Roy Hodgson’s 26 man preliminary squad for Euro 2016 included five strikers with Wayne Rooney, Daniel Sturridge, Harry Kane, Jamie Vardy and most surprisingly Marcus Rashford preferred to Sunderland’s Jermain Defoe.
Unquestionably, Defoe had an outstanding season with the 33 year old netting 15 goals and playing the pivotal role in his side’s ultimate survival in the top flight.
The fact that Defoe was even talked about as a potential England candidate again was testament to his fine form, particularly in the closing weeks of the campaign given most assumed his international career was over when he swapped North London for Toronto and missed out on the final World Cup squad in 2014.
A stacked forward-line
Defoe’s disappointment at missing out on that squad was much publicised but two years on and competition for places is considerably tougher, particularly when you consider that five strikers are likely to be whittled down to four by the time the final squad is announced with Rashford most likely to miss out.
As captain Rooney was always going to be selected although he’s unlikely to fill the central striker role at Euro 2016, he’s clearly an option in that position. Likewise Harry Kane and Jamie Vardy were obvious choices after stunning seasons for their clubs in which they finished as the Premier League’s top two scorers with 25 and 24 goals respectively.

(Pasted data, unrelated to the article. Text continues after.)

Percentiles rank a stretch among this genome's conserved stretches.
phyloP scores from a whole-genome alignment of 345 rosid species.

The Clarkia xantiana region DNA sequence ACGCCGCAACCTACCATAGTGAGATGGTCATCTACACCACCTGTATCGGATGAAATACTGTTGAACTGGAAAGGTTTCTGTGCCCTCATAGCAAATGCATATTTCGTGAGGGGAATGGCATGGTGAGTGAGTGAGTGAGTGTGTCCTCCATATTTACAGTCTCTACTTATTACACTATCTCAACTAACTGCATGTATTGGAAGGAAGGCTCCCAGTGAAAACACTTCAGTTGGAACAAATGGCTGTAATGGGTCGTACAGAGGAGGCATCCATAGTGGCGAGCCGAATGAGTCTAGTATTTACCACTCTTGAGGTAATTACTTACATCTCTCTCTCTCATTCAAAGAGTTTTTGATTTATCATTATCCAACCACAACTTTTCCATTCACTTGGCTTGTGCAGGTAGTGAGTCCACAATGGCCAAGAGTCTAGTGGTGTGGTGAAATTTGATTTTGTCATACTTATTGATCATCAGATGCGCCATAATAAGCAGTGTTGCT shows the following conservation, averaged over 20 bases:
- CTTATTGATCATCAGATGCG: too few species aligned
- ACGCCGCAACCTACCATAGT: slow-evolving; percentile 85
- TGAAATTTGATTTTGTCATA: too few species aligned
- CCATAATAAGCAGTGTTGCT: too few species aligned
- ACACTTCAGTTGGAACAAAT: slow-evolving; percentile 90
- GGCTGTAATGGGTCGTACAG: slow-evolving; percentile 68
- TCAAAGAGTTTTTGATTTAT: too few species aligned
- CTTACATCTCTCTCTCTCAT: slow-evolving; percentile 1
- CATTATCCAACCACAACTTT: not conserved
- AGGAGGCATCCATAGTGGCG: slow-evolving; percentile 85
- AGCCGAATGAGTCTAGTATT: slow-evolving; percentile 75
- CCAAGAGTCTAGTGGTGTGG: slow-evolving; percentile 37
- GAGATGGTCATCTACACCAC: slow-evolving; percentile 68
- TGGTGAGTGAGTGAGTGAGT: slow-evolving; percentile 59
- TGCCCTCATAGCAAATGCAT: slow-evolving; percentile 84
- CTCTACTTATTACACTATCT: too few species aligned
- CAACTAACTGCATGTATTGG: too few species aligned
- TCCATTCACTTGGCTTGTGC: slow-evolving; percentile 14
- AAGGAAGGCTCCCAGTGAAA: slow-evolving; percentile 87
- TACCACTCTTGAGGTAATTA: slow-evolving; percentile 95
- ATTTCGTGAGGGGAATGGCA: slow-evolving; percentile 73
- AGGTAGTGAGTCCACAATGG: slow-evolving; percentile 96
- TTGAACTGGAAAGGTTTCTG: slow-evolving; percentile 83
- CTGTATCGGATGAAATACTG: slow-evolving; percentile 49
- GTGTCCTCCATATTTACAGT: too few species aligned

Daniel Sturridge has had well documented troubles with injuries this season, but has performed well in an England shirt over the past few years. He is still rightly held in high regard by Hodgson as arguably the country’s most gifted finisher and 10 goals in 17 starts this season for Liverpool showed his goal touch has certainly not deserted him.
Few would argue that Sturridge is not a more talented all-round striker than Defoe and fitness doubts were likely to be the only thing that would prevent him from getting a call-up.
However the Liverpool man completed 90 minutes six times in the final month of the campaign, winning man of the match in two of those games while his stunning strike against Sevilla in the Europa League final further justified Hodgson’s call.
Youth over experience
With England typically playing with just one central striker during the Hodgson era, it’s highly likely that he will take four not five forwards to France. Picking Defoe as the fifth striker only to yet again axe him from the final squad, which has happened a couple of times during his international career, may have seemed like a cruel and rather pointless exercise.
Instead Hodgson opted for Rashford, who will relish his chance to get involved with the England set-up even if it is only for a short time. He’s also a more flexible player than Defoe in that he could occupy a wide role and is certainly a closer replica to the injured Danny Welbeck, a player Hodgson has always valued highly and would have almost certainly gone to Euro 2016 if fit.
Ultimately: a recall was unlikely
Jermaine Defoe couldn’t really have done a lot more this season to forward his case but when you consider the likes of Andy Carroll and Theo Walcott were also left out it becomes clear that England currently have an embarrassment of riches in the forward positions, something that has rarely been the case.
With a manager that has always tended to favour youth over experience, 33 year old Defoe was never likely to get an England recall.
Written by Mark Sochon
Follow Mark on Twitter @tikitakagol
Check out his brilliant blog on all things La Liga, Tiki-Taka-Gol!
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